George Hesselberg is retiring Friday after a long and storied career at the Wisconsin State Journal.
George's imprint on Wisconsin journalism and this newspaper in particular has no parallel. From his exceptionally keen eye and wry sense of humor to his unconventional-to-the-point-of-unclassifiable narrative style, the Bangor native brought a consistent voice and personality to the paper that transcended a parade of publishers and editors over more than 40 years.
From the day he showed up in the newsroom as an intern in 1972 wearing a three-piece suit (the first and only time he would do that), George devoted his life to this business, and this company.
At the end of the summer, after he took a Yellow Taxi to a fire in Cross Plains, the State Journal hired him as a part-time cops and general assignment reporter while he finished school.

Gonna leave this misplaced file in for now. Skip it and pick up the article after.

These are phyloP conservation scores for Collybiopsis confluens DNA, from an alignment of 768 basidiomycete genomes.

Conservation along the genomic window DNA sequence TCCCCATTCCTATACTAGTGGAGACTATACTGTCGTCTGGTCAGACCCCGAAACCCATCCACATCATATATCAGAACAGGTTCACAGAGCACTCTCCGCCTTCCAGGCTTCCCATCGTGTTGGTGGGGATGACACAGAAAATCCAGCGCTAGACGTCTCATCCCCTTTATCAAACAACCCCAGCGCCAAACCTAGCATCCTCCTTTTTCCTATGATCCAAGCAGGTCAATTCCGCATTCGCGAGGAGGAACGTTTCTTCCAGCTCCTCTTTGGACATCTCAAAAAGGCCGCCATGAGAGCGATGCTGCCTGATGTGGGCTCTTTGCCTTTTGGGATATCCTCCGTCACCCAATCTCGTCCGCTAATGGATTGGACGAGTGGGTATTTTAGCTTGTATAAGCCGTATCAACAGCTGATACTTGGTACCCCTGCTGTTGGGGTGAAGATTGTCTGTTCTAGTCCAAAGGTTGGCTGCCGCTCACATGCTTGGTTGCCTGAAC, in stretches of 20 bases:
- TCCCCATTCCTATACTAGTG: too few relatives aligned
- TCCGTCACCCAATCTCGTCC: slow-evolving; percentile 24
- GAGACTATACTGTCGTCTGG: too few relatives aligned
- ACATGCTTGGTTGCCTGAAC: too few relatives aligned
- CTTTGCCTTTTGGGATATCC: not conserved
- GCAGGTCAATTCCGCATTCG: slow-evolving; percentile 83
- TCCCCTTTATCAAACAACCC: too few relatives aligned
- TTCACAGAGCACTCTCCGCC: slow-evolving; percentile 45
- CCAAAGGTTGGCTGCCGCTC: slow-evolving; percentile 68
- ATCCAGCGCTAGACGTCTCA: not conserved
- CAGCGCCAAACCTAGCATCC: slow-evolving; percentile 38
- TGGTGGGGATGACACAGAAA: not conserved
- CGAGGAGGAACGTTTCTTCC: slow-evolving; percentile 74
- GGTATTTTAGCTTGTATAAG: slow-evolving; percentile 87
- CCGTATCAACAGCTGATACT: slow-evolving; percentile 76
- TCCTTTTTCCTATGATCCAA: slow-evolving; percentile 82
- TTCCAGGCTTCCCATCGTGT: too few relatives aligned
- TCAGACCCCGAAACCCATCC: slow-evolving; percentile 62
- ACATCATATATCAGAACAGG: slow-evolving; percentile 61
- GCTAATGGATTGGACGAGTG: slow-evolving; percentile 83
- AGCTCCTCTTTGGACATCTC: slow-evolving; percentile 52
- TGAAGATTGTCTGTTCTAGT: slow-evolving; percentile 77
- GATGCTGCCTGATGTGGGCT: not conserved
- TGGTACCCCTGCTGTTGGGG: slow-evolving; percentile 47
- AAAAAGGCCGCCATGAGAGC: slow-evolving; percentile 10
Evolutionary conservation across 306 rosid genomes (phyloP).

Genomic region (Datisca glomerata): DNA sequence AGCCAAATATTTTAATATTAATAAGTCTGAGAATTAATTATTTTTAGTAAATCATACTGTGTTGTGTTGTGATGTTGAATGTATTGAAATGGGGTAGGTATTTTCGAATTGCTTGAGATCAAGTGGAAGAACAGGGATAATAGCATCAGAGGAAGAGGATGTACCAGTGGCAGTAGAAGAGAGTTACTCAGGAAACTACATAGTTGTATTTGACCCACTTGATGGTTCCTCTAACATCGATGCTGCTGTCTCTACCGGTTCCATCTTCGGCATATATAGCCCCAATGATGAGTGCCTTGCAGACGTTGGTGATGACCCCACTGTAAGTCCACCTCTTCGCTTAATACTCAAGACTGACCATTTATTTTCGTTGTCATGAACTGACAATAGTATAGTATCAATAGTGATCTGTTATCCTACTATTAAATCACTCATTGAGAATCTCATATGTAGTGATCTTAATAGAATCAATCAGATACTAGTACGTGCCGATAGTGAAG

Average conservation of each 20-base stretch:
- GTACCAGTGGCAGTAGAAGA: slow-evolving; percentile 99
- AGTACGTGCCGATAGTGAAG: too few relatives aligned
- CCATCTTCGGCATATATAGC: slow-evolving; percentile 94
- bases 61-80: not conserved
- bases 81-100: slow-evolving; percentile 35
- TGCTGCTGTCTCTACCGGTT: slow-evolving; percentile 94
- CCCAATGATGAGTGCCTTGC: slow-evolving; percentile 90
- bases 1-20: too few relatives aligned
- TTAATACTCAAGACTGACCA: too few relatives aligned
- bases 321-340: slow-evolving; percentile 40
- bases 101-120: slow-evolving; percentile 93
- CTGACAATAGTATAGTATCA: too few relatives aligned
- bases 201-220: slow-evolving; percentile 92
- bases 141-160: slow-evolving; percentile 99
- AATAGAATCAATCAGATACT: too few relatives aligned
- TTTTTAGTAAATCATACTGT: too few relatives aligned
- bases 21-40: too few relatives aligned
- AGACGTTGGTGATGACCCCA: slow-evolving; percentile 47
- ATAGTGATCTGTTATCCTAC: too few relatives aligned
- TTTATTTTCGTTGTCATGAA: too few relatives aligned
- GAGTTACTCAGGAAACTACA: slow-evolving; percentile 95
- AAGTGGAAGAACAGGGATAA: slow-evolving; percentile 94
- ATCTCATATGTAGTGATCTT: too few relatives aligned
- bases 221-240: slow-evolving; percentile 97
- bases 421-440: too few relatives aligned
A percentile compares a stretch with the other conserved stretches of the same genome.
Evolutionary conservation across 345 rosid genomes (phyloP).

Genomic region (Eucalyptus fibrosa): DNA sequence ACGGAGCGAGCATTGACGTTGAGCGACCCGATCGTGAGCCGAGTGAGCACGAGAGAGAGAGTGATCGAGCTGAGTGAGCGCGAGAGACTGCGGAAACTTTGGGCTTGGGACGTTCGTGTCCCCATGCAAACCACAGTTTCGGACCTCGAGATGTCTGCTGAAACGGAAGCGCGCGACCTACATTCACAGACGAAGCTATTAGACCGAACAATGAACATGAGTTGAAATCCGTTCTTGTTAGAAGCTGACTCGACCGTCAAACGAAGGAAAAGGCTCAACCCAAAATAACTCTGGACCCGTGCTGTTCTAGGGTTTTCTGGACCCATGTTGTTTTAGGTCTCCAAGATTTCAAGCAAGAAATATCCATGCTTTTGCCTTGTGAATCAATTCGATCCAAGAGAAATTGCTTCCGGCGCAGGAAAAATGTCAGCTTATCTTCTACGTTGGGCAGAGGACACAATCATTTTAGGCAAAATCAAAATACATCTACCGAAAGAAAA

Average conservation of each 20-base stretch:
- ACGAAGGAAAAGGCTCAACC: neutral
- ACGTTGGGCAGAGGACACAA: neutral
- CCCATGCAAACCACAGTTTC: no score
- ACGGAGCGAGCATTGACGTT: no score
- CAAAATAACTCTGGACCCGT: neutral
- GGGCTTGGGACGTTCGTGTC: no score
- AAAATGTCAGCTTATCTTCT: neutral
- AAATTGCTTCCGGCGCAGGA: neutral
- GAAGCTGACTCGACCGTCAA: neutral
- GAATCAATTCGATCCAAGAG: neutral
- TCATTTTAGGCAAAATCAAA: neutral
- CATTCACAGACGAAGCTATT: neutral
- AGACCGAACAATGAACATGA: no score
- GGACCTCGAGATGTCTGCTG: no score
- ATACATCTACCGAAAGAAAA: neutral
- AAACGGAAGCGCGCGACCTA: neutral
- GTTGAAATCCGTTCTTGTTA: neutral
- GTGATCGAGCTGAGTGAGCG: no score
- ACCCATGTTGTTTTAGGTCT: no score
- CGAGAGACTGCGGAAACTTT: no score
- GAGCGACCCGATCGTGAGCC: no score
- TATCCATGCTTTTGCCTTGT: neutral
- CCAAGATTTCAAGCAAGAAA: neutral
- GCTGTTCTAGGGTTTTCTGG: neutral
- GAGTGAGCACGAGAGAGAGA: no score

There was a hiatus of several years during which he moved to Norway, where he studied philosophy and logic at the University of Oslo while working as a night watchman for the Norwegian telephone company, a bartender at an Italian restaurant, a nude model for an art student ("I was pretty skinny then" he says) and a copy editor for the Norwegian Foreign Ministry. He married, and he and Else wandered around Nepal, India, Thailand, Malaysia, Singapore, Penang and Tokyo.
In 1977, the newspaper hired him back as a full-time police reporter. He would spend the next four decades as a columnist, general assignment reporter, overall muckraker and agitator of the privileged and powerful.
To his colleagues at the paper, George was a stalwart ally, advocate and mentor. To his editors, a marvel, even if a sometimes maddening one (the term "Hesselbergian" long ago entered editors' lexicon to describe George's unique ability to combine lyricism, pithy insight and untamed prose).
The State Journal staff sincerely thanks George for his monumental contribution to the work that sustains them all.